2016 Bullpen Plans
Kevin Cash has made it clear that he plans on using the bullpen differently in 2016. His exact words early in camp was he wanted to “challenge some of our pitchers to extend themselves a bit from the pen….some guys that can give us 4+ outs.” Last season, Cash utilized 17 different relief pitchers (not including 2 position players) and utilized four pitchers – Steve Geltz, Brad Boxberger, Brandon Gomes, and Xavier Cedeno – at least 60 times. Cash wasn’t alone in doing so as 10 other clubs used 4 or more relievers 60+ times in 2015
The question is: if Cash wants to go about his bullpen utilization differently in 2016, how will that process look?
In a perfect world, Cash would find the second coming of Scott Sullivan. Sullivan was a long-time Cincinnati reliever with the proverbial rubber arm. Sullivan never started a game in his entire career, but for five consecutive seasons, he worked more than 95 innings in a season and for a three-year stretch from 1999-2001, was a manager’s dream out of the pen.In that three-year stretch, he appeared in 79 games each season, worked over 100 innings and 13 times, recorded at least 9 outs in a single outing. That kind of performance has not been seen since and even in the past six seasons, only six relievers have thrown as many as 90 innings in a single season and none of them have repeated that effort.
Last season, the Rays were in the middle of the pack in terms of relievers recording at least 4 outs as that was accomplished 98 times, but the team trailed their four divisional foes in that area:
- Baltimore – 142 times
- New York – 135 times
- Boston – 114 times
- Toronto – 102 times
- Tampa Bay – 98 times
- New York – 53 times
- Baltimore – 43 times
- Tampa Bay – 38 times
- Boston – 27 times
- Toronto – 24 times
In 2015, seven different Rays relievers appeared in games where they recorded at least four outs: Steve Geltz, Brandon Gomes, Alex Colome, Enny Romero, Matt Andriese, Andrew Bellati, and Ernesto Frieri. The good news is that five of those seven pitchers are still in the organization, although only a few may be on the opening day roster. The downside of such an approach is that using someone in multiple innings on a day makes that pitcher unavailable for the next game or possibly the next two games.
Andriese, Romero, and Colome were starting pitchers over the past two seasons at some level, so they would be the logical candidates to pursue more outs within an outing early in the season. Given how the schedule plays out early with extra off-days, the team could forego using a 5th starter and use Erasmo Ramirez out of the pen for long outings as well early on . Later in the season, Alex Cobb‘s return could force that move and Chase Whitley even becomes available as well as the looming presence of Blake Snell.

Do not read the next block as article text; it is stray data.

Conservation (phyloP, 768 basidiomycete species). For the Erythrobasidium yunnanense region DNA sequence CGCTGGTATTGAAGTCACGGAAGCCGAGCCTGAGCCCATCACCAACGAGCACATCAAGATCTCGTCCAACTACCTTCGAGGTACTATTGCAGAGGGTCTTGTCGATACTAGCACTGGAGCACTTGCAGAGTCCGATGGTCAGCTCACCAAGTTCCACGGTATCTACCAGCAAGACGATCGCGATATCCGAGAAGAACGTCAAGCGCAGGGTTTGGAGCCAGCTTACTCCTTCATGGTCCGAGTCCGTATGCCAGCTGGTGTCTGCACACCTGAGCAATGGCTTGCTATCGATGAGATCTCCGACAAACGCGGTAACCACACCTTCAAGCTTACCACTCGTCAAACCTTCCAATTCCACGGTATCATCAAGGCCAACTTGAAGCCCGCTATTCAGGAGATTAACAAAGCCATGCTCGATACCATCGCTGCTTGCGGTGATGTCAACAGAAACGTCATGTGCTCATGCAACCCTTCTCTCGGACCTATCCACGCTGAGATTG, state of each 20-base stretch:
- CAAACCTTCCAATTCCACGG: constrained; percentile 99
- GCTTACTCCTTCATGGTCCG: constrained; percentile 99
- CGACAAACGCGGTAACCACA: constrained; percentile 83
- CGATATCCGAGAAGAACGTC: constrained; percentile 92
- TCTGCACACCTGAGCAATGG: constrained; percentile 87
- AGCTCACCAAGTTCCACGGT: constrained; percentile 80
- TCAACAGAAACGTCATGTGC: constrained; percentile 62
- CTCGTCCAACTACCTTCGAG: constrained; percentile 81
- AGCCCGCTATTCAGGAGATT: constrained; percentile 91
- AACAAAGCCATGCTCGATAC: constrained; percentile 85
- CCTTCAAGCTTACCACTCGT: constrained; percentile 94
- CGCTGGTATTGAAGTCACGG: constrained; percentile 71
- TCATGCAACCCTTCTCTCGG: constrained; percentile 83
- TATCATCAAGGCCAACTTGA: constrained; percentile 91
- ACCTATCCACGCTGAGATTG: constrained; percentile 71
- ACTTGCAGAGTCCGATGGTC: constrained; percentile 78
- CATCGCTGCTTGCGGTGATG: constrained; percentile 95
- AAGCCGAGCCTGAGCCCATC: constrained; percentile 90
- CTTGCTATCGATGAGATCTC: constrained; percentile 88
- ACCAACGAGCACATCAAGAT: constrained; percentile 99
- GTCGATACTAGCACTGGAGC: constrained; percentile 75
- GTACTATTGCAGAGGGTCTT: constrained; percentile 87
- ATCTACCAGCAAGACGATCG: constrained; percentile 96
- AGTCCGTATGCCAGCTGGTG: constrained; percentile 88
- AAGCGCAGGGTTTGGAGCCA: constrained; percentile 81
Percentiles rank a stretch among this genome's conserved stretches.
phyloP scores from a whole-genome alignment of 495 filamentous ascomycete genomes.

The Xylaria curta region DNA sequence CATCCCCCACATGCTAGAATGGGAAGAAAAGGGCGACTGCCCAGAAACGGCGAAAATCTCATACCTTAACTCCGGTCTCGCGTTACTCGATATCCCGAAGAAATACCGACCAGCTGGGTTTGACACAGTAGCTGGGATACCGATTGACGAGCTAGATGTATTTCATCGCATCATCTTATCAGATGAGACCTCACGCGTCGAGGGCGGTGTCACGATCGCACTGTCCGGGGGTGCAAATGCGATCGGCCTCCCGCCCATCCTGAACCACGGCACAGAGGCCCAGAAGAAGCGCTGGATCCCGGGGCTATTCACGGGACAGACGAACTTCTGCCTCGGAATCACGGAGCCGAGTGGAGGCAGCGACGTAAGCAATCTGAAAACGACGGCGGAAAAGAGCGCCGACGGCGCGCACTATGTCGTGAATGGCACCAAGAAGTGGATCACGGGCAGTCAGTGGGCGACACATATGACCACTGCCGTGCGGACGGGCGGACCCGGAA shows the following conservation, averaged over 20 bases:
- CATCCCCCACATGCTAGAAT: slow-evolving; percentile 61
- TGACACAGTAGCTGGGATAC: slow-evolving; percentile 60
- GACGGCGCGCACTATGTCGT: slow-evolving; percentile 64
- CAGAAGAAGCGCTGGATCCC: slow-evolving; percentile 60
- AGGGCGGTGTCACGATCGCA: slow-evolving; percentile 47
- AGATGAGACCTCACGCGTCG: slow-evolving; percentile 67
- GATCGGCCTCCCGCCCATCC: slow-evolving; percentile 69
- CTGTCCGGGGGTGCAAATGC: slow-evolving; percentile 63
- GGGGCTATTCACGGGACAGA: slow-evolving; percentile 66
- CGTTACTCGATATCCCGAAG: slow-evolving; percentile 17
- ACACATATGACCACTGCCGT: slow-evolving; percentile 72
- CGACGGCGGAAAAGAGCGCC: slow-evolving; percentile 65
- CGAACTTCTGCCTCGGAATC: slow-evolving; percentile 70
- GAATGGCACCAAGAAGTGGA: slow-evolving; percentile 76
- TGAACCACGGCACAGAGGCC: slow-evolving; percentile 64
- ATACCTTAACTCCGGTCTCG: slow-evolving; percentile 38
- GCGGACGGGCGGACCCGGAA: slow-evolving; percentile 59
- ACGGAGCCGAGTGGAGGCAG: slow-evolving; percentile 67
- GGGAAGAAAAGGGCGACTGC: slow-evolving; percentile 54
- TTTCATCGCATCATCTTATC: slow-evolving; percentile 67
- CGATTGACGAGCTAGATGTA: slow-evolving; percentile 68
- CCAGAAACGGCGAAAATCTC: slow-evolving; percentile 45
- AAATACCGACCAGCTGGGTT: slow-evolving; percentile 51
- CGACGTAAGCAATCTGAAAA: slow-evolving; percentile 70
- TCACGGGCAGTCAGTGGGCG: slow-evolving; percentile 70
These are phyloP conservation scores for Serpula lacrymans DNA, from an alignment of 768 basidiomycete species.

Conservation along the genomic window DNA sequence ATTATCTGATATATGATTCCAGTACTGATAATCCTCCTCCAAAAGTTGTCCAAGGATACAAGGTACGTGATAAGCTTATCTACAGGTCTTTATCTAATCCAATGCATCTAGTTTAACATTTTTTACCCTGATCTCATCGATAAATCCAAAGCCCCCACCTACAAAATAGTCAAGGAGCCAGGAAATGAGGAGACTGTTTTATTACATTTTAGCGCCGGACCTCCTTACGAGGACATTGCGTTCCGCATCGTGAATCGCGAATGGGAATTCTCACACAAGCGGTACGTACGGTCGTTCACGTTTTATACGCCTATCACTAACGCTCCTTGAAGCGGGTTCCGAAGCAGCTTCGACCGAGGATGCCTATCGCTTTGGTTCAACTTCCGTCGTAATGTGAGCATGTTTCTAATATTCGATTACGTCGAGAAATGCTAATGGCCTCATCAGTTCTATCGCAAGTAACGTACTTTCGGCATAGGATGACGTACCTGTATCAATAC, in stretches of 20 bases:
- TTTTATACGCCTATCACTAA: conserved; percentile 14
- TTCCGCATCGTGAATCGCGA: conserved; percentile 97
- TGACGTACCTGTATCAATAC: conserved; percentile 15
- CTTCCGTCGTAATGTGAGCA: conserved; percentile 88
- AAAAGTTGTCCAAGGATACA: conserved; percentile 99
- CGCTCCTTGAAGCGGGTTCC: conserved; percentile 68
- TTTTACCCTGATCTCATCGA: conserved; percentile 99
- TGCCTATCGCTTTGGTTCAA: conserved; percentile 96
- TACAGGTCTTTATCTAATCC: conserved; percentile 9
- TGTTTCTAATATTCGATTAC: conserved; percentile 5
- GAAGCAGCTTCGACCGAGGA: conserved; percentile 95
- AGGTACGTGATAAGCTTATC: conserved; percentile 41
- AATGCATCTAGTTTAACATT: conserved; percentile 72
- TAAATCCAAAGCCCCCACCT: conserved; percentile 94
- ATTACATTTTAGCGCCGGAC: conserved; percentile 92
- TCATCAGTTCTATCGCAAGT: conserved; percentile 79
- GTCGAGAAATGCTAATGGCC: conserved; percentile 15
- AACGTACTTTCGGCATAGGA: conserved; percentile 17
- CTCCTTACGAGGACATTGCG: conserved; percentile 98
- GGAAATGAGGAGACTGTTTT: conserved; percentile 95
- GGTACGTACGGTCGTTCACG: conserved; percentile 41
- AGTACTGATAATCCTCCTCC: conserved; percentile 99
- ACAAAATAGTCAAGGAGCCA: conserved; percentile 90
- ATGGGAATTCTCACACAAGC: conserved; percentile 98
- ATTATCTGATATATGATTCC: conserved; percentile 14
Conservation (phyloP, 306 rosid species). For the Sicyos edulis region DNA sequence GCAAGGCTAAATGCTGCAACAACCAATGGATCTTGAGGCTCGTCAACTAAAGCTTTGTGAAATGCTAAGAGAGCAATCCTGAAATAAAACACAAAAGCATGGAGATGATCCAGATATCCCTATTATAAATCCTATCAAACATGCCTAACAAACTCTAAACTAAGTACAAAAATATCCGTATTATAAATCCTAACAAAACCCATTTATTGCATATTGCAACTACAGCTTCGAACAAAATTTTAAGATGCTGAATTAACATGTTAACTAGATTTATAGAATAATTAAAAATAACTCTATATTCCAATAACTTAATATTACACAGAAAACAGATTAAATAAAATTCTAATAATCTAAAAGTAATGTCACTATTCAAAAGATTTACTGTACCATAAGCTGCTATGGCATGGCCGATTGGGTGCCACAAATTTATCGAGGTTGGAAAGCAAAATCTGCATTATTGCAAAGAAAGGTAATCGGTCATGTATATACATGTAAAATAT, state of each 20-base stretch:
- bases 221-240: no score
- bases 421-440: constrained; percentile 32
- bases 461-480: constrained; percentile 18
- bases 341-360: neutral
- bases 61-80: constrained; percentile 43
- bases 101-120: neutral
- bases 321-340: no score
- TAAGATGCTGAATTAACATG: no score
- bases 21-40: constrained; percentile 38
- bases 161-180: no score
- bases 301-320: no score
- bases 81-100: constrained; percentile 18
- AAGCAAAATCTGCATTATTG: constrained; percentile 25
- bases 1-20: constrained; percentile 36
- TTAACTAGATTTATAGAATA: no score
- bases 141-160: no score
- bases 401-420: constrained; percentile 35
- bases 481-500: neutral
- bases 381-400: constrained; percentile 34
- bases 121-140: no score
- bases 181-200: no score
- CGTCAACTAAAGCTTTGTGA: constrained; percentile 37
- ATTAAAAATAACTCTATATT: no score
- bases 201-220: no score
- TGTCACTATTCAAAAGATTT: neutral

We’ve seen the team burn an outing with someone in the past in a blowout loss or injury and farm that player out to Durham (where he is also unavailable to pitch while resting) to bring up a fresh arm. We will see more of that in 2016 as Danny Farquhar, Steve Geltz, and Ryan Webb each have option(s) remained according to RosterResource.
This idea of using relievers to get more outs is not a new concept. It is the way baseball once was and how baseball performs in the post-season as we most recently saw in 2014 with Madison Bumgarner closing down the hearts and minds of the Kansas City Royals. As recently as 16 months ago, Mike Petriello was arguing for teams to do exactly that – use relievers longer rather than more frequently.
Back then, Petriello felt the idea of quality relievers going multiple innings was an old fix to this new problem of relievers working in shorter bursts more frequently. Perhaps now Matt Silverman and Kevin Cash feel the same way because they’re certainly communicating as much throughout the spring. Given the fact the starters behind Chris Archer do not historically go seven strong each time out, the words will have to become actions rather quickly in 2016 to avoid a repeat of games lost by the middle to late innings last year.